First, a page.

Hammer time! Former SIU star says America's ready to medal
The women’s hammer throw event in track and field has been dominated by countries like China, Poland and other European powerhouses for decades, leaving the United States in the back of the pack.
But a new group of American stars is working to swing things in the other direction.
One such thrower is former Southern Illinois University (SIU) star DeAnna Price.
Price, who graduated in 2016, recently qualified to represent Team USA in August at the World Championships in London.
“Right now we have three girls who are all throwing over 74 meters,” Price told the SW Illinois News. “That’s huge for Team USA. This is probably the deepest team that we’ve had for a world championship meet, and it’s completely amazing to be part of it.”
The London event will be Price’s third major international competition. In 2015, during her junior year at SIU, she competed for Team USA at the world championships in Beijing, placing 18th. Last year, she took eighth in the Olympics in Rio de Janeiro.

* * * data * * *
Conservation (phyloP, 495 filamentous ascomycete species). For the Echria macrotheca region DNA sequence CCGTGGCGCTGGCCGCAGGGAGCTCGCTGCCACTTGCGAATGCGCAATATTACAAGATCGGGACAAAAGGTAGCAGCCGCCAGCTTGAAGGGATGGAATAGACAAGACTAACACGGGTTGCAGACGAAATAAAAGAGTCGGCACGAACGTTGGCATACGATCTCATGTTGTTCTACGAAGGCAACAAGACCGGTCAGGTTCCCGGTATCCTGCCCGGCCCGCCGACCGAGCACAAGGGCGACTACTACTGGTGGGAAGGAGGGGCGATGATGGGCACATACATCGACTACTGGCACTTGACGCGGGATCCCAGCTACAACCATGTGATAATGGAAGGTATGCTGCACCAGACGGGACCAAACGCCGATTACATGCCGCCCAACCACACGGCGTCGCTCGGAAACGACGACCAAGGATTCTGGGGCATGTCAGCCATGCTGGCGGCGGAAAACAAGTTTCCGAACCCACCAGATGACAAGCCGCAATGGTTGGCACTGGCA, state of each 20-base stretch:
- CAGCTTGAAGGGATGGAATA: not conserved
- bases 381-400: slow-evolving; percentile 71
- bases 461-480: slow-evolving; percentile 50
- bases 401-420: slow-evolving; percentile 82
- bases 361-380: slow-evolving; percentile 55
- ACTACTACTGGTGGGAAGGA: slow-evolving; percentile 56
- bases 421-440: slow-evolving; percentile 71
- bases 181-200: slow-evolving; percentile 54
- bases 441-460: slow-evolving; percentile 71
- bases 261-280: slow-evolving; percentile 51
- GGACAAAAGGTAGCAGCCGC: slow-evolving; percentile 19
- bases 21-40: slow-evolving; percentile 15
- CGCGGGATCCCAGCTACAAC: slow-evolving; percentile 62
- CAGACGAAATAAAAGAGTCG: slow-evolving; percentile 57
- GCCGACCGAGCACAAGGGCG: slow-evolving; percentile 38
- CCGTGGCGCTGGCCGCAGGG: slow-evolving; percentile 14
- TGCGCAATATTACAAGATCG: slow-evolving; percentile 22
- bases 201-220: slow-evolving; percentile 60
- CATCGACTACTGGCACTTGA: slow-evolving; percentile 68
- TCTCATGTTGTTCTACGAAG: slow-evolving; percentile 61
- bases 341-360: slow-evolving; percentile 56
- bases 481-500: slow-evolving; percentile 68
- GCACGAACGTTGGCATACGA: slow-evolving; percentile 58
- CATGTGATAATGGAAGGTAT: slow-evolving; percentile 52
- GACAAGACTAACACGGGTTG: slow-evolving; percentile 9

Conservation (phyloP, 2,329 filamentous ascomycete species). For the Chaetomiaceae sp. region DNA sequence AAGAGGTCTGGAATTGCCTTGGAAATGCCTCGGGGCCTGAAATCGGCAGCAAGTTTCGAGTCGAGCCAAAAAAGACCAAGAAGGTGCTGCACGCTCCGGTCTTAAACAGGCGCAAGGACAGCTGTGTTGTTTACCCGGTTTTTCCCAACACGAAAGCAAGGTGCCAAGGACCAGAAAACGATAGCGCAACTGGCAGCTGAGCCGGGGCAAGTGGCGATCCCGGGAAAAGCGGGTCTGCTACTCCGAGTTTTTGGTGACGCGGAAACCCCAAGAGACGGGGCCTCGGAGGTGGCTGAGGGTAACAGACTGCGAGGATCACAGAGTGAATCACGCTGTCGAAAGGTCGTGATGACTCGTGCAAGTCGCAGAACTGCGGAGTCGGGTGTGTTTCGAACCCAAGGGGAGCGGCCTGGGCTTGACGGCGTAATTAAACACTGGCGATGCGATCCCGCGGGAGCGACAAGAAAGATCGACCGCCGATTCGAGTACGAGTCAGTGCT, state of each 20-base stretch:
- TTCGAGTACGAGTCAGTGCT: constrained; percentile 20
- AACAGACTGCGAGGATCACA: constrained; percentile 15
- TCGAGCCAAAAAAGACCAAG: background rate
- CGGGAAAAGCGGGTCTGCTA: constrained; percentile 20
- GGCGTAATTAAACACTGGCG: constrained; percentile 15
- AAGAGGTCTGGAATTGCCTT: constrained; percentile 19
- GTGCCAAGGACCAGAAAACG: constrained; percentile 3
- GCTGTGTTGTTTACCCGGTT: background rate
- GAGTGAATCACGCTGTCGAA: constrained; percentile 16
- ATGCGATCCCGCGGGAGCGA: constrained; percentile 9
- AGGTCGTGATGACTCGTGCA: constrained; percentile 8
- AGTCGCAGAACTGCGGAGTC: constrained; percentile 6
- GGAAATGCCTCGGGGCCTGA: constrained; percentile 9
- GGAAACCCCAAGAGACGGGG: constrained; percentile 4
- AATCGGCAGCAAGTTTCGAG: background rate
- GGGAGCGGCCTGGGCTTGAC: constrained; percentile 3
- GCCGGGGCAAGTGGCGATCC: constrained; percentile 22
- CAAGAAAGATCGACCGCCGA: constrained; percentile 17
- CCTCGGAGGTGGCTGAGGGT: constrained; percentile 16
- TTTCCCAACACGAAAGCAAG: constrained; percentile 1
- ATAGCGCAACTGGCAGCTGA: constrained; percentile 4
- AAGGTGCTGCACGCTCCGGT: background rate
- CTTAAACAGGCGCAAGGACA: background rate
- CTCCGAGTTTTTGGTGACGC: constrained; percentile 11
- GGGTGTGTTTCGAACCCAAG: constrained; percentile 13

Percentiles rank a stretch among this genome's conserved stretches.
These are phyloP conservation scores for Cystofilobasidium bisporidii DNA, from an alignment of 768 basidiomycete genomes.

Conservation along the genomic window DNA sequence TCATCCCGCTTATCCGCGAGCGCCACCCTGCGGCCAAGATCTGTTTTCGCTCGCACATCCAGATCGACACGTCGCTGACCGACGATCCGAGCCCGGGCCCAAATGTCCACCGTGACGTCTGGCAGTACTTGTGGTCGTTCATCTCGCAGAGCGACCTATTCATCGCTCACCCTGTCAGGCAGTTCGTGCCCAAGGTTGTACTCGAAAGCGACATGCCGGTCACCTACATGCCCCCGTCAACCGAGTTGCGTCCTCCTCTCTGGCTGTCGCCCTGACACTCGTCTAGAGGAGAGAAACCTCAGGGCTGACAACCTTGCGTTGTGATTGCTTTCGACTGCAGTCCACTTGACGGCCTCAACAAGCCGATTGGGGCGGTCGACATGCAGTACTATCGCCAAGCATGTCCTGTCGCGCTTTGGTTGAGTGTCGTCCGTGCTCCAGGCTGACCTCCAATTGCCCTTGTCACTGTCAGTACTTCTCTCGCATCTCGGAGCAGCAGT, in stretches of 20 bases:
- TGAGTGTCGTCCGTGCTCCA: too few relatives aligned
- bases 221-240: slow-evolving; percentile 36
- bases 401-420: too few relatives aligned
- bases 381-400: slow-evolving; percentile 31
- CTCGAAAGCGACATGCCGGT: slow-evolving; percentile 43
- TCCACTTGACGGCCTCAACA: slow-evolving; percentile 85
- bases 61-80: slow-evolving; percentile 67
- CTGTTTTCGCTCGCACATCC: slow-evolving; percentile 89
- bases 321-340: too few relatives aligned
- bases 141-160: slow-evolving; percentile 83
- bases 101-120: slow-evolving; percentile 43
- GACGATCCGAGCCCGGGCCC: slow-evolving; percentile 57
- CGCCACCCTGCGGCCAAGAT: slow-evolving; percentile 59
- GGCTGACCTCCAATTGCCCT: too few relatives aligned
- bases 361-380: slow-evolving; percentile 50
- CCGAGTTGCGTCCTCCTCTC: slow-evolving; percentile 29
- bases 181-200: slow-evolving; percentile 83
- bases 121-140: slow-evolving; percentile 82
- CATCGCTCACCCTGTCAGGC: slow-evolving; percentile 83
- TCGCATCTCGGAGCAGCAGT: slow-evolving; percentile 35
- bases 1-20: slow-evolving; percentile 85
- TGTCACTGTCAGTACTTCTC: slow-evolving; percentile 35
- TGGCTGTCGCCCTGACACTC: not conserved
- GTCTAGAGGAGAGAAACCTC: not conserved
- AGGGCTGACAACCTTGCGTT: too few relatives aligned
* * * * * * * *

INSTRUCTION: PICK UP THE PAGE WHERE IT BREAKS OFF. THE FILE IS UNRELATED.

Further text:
No American woman has ever medaled in the hammer throw at a world championship, but Price said that could change this year.
“Hands down, this is our best chance to medal,” she said. “When I made the world championship team in 2015, my best throw was 72 meters. This year, the minimum throw to make the team was 72 feet, 8 inches."
Price is now in San Francisco, getting ready to take part in a Track Town Series meet. She will compete a few more times before heading to London.
“After San Francisco, I will be heading to New York City to compete in the Track Town championships,” Price said. “I am a volunteer assistant coach at SIU, so I will be training there as well while I prepare for the World Championships.”
Price said she is looking forward to going up against the best hammer throwers in the world.
“We have all really been building toward this,” she said. “Records are meant to be broken, and the U.S.A. is coming through the ranks to where we can compete with the dominant countries in hammer throw.”
Fellow former Saluki Gwen Berry qualified as well, thanks to her strong performance at the United States Track and Field Junior Championships.
“Great girls are coming through the ranks,” Price said. “There’s not a barrier anymore between the U.S. and the other top nations. You can keep striving and reach further and further. The sport is really growing here, and we want to prove we can compete.”
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